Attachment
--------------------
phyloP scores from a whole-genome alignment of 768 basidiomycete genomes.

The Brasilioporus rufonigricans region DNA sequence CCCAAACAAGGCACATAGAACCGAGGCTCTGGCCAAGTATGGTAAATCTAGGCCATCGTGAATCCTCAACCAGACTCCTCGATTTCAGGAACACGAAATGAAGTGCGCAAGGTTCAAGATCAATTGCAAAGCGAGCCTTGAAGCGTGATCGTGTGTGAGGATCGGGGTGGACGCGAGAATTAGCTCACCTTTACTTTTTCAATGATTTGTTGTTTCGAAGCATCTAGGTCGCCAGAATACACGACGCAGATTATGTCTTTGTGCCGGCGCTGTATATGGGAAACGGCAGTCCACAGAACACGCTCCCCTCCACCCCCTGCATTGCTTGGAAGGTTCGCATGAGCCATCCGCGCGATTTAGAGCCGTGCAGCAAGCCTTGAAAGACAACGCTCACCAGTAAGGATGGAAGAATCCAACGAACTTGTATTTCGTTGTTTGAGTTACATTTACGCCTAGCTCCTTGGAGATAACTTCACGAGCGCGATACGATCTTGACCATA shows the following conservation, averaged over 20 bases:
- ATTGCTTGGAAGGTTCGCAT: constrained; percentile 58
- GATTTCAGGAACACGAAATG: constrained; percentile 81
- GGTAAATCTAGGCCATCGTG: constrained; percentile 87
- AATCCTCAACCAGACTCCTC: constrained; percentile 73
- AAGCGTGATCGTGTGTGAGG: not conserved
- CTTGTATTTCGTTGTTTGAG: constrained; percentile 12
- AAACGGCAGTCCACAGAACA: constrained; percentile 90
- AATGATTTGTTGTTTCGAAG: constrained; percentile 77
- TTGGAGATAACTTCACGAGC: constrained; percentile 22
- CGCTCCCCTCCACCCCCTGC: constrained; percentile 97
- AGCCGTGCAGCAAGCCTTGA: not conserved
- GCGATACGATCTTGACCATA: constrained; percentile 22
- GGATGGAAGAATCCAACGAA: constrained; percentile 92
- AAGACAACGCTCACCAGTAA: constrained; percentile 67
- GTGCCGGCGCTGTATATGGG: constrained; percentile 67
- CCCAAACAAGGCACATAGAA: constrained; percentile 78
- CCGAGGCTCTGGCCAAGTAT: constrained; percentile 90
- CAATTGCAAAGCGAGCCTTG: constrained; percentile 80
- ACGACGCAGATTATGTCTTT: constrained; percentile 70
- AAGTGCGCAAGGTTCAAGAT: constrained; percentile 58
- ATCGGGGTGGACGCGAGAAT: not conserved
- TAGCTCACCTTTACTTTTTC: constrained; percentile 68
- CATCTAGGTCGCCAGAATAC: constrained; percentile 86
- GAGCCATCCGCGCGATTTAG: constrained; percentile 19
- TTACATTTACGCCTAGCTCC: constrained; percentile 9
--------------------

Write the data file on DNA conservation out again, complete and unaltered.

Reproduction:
phyloP scores from a whole-genome alignment of 768 basidiomycete genomes.

The Brasilioporus rufonigricans region DNA sequence CCCAAACAAGGCACATAGAACCGAGGCTCTGGCCAAGTATGGTAAATCTAGGCCATCGTGAATCCTCAACCAGACTCCTCGATTTCAGGAACACGAAATGAAGTGCGCAAGGTTCAAGATCAATTGCAAAGCGAGCCTTGAAGCGTGATCGTGTGTGAGGATCGGGGTGGACGCGAGAATTAGCTCACCTTTACTTTTTCAATGATTTGTTGTTTCGAAGCATCTAGGTCGCCAGAATACACGACGCAGATTATGTCTTTGTGCCGGCGCTGTATATGGGAAACGGCAGTCCACAGAACACGCTCCCCTCCACCCCCTGCATTGCTTGGAAGGTTCGCATGAGCCATCCGCGCGATTTAGAGCCGTGCAGCAAGCCTTGAAAGACAACGCTCACCAGTAAGGATGGAAGAATCCAACGAACTTGTATTTCGTTGTTTGAGTTACATTTACGCCTAGCTCCTTGGAGATAACTTCACGAGCGCGATACGATCTTGACCATA shows the following conservation, averaged over 20 bases:
- ATTGCTTGGAAGGTTCGCAT: constrained; percentile 58
- GATTTCAGGAACACGAAATG: constrained; percentile 81
- GGTAAATCTAGGCCATCGTG: constrained; percentile 87
- AATCCTCAACCAGACTCCTC: constrained; percentile 73
- AAGCGTGATCGTGTGTGAGG: not conserved
- CTTGTATTTCGTTGTTTGAG: constrained; percentile 12
- AAACGGCAGTCCACAGAACA: constrained; percentile 90
- AATGATTTGTTGTTTCGAAG: constrained; percentile 77
- TTGGAGATAACTTCACGAGC: constrained; percentile 22
- CGCTCCCCTCCACCCCCTGC: constrained; percentile 97
- AGCCGTGCAGCAAGCCTTGA: not conserved
- GCGATACGATCTTGACCATA: constrained; percentile 22
- GGATGGAAGAATCCAACGAA: constrained; percentile 92
- AAGACAACGCTCACCAGTAA: constrained; percentile 67
- GTGCCGGCGCTGTATATGGG: constrained; percentile 67
- CCCAAACAAGGCACATAGAA: constrained; percentile 78
- CCGAGGCTCTGGCCAAGTAT: constrained; percentile 90
- CAATTGCAAAGCGAGCCTTG: constrained; percentile 80
- ACGACGCAGATTATGTCTTT: constrained; percentile 70
- AAGTGCGCAAGGTTCAAGAT: constrained; percentile 58
- ATCGGGGTGGACGCGAGAAT: not conserved
- TAGCTCACCTTTACTTTTTC: constrained; percentile 68
- CATCTAGGTCGCCAGAATAC: constrained; percentile 86
- GAGCCATCCGCGCGATTTAG: constrained; percentile 19
- TTACATTTACGCCTAGCTCC: constrained; percentile 9